This article discusses how LTCIPs will be implemented in individual states and what these Partnerships do and do not offer clients who an¬ticipate a future need for long-term care. It outlines some basics about long-term care insurance, dis¬cusses the origins of the DRA’s Partnership autho¬rization in a demonstration program funded by a private foundation, and analyzes the likely potential that older persons who are likely to need long-term care in the future will be able to buy policies. It also offers practice tips for attorneys who shortly will need to know more about long-term care insurance than they have in the past due to the newly impor¬tant relationship between the LTCIP program and traditional Medicaid planning.

Basics of long-term care insurance. Long-term care insurance is a relatively new insurance product.  Nearly 200 companies are licensed in at least one state to sell policies, but the market is highly con¬centrated only six companies control more than 70% of the market based on premiums paid.  The general consensus within the industry is that in the early days of its marketing, LTCJ was significantly underpriced and not sufficiently “exclusive.” Not surprisingly, then, rates have gone up precipitously in recent years, and insurers and underwriters vigor¬ously pre-screen potential applicants. Recent reports suggest that some companies are denying as many as one in four LTCI claims made against older policies.  In May of this year, the industry became the subject of a congressional investigation due to news stories in the popular press reporting that some insurers were routinely denying legitimate claims.

Long-term care insurance policies can vary widely in terms of the benefits offered and other factors: differences among policies include the aggregate amount of the benefit and whether it is paid as a daily, monthly, or accumulated benefit, the event(s) triggering entitlement to the policy benefit, the elimination period, whether home or assisted living care is covered by the policy, whether and how much inflation protection is offered, and so forth.  Premiums vary significantly among policies, and it can be difficult to be an informed consumer when considering what policy to buy.  Companies do not make rate information available online or otherwise in a form that facilitates comparison shopping by potential individual applicants (employers shop¬ping for group policies may have access to better information). Employer-sponsored group policies, which are an option for fewer than 4% of American workers, are less expensive than policies available to individuals. Thus, a healthy 55-year-old state employee who has access to group long-term care insurance plan might expect to pay about $2,400 annually for a policy offering a $200 per day, in¬flation-protected benefit for three years, while a similarly situated person buying an individual policy might have a premium that is 50 to 100% or more higher than this. In short, it is impossible to articulate an “average” monthly cost for long-term care insurance.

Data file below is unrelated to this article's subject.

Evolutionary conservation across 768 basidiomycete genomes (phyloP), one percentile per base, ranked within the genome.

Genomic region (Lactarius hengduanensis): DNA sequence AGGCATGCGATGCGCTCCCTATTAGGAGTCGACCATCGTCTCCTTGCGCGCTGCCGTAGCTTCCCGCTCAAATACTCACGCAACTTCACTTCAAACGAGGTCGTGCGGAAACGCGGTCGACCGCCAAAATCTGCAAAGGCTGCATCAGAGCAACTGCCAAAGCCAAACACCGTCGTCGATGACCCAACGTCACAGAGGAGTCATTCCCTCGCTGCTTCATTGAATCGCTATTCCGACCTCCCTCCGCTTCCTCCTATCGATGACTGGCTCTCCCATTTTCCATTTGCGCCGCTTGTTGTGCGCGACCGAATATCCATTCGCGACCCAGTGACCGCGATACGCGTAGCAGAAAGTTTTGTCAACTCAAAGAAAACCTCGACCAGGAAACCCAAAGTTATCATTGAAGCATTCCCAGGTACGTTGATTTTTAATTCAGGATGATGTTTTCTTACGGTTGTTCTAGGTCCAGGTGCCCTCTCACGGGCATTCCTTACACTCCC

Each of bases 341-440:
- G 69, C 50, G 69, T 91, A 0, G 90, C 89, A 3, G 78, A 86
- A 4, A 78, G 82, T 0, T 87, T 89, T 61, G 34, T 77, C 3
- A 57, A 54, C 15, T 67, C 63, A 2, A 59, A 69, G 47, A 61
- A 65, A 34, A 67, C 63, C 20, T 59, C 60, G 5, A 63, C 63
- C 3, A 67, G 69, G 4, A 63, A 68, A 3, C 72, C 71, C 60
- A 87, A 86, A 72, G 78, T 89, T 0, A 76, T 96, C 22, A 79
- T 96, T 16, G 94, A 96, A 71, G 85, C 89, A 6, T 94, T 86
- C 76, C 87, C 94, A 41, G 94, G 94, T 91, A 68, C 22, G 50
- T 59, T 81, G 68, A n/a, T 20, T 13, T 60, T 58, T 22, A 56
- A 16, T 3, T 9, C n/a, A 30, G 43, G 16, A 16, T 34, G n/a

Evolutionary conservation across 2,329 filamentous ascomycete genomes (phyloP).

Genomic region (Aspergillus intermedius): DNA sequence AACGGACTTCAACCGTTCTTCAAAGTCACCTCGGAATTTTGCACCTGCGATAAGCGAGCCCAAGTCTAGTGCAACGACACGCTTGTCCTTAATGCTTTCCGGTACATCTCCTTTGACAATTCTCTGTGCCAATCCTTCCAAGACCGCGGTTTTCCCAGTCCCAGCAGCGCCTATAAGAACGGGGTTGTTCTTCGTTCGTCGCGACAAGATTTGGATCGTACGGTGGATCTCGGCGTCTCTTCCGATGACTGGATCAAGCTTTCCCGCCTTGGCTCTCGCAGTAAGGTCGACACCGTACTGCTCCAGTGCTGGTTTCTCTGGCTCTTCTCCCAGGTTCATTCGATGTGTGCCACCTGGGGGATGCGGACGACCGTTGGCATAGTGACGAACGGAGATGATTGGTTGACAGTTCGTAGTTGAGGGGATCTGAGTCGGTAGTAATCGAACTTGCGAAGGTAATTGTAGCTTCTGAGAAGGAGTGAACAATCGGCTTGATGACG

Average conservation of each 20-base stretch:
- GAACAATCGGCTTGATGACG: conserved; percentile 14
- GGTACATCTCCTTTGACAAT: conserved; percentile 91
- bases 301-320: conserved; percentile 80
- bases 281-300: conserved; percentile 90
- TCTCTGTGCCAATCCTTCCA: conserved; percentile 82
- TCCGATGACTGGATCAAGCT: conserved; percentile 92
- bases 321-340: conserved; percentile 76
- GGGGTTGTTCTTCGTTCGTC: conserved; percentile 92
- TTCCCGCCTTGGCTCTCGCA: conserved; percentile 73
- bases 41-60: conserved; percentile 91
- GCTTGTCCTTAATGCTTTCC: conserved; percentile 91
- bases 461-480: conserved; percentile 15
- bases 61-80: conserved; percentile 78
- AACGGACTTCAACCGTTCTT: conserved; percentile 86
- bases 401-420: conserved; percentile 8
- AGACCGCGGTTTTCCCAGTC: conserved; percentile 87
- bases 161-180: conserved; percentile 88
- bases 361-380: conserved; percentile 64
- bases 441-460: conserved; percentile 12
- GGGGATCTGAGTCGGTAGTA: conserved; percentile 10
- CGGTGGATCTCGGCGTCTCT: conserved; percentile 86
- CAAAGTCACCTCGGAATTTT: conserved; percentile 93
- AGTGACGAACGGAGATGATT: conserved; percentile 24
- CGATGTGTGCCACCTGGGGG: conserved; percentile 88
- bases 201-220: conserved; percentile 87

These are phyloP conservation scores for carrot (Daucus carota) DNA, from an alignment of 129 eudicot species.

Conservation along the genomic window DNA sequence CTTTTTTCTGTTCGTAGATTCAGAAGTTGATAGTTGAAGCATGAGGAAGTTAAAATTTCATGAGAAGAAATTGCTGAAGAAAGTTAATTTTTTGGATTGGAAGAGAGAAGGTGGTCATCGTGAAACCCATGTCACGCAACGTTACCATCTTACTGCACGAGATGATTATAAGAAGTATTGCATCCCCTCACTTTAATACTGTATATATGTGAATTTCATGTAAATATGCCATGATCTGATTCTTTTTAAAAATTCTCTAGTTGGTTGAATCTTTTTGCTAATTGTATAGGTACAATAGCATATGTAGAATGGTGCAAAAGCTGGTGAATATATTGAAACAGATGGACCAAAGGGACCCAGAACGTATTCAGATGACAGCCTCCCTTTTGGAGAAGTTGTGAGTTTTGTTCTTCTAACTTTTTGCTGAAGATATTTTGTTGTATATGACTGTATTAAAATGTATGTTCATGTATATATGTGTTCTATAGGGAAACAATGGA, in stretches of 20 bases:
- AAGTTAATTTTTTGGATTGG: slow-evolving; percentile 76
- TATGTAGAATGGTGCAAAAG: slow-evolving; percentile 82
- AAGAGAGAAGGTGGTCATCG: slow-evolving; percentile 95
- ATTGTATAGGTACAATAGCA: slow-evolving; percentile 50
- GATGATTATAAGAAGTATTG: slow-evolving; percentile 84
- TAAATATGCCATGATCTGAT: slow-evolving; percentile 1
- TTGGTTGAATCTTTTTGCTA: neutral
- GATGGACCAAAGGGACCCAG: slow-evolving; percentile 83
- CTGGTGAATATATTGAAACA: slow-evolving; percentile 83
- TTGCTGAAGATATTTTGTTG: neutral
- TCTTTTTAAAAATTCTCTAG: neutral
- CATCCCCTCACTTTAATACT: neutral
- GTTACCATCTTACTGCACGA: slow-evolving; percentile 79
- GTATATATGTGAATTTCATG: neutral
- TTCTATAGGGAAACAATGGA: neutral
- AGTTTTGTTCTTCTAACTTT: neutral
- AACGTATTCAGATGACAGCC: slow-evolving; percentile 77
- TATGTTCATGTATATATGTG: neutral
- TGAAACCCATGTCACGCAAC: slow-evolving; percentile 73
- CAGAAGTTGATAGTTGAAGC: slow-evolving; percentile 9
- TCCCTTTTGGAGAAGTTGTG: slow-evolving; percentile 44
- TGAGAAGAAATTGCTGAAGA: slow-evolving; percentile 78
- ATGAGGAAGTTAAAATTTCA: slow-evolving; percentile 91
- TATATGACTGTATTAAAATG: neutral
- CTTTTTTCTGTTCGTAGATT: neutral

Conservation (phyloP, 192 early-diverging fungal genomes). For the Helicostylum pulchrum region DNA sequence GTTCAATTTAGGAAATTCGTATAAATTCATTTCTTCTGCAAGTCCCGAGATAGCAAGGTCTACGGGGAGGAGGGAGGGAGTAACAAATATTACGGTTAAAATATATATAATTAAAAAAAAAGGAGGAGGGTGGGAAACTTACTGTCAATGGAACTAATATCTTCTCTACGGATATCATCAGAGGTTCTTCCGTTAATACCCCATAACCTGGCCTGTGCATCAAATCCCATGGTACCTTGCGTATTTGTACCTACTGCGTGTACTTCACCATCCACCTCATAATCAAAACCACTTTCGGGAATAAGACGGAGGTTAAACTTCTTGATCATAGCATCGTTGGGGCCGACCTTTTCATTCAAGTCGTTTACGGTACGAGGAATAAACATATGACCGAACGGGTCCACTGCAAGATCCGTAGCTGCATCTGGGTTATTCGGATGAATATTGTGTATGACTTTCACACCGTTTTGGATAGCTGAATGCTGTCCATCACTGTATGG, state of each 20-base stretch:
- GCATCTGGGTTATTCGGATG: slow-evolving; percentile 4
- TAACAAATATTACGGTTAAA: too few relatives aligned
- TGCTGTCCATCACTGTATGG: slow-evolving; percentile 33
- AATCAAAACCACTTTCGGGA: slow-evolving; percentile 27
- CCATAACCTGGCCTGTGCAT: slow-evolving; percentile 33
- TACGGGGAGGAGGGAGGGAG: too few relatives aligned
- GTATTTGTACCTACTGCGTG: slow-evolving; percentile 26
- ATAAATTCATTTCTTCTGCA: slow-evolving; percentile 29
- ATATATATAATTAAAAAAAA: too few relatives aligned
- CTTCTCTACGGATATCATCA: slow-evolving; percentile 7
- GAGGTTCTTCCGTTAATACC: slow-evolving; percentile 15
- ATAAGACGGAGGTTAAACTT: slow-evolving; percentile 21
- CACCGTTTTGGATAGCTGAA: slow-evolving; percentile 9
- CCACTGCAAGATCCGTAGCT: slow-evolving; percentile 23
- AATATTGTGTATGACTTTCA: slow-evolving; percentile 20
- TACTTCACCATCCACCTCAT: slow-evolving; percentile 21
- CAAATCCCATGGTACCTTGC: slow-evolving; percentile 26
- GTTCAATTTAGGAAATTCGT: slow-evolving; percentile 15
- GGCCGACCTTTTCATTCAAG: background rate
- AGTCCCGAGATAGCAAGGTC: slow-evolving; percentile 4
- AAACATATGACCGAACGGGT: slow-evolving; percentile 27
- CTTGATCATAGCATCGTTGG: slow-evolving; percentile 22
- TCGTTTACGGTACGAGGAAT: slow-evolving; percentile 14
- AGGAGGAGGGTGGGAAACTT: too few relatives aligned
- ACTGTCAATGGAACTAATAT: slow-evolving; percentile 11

Policies that contain inflation protection are al¬most twice as expensive as those without it. A carrier can usually increase rates on existing policies for all members of a “class” of insureds when such an increase is reasonable, as determined by the state regulatory agency.” Loss ratios (the percentage of total premiums collected that are paid out to poli¬cyholders who collect on their policies) appear to be substantially lower than in other sectors of the insurance market. Historically, agents have received higher commission percentages on LTCI sales than on other types of policies, although this may be changing. Three-quarters of all LTCI benefits are paid to persons between the ages of 81 and 95.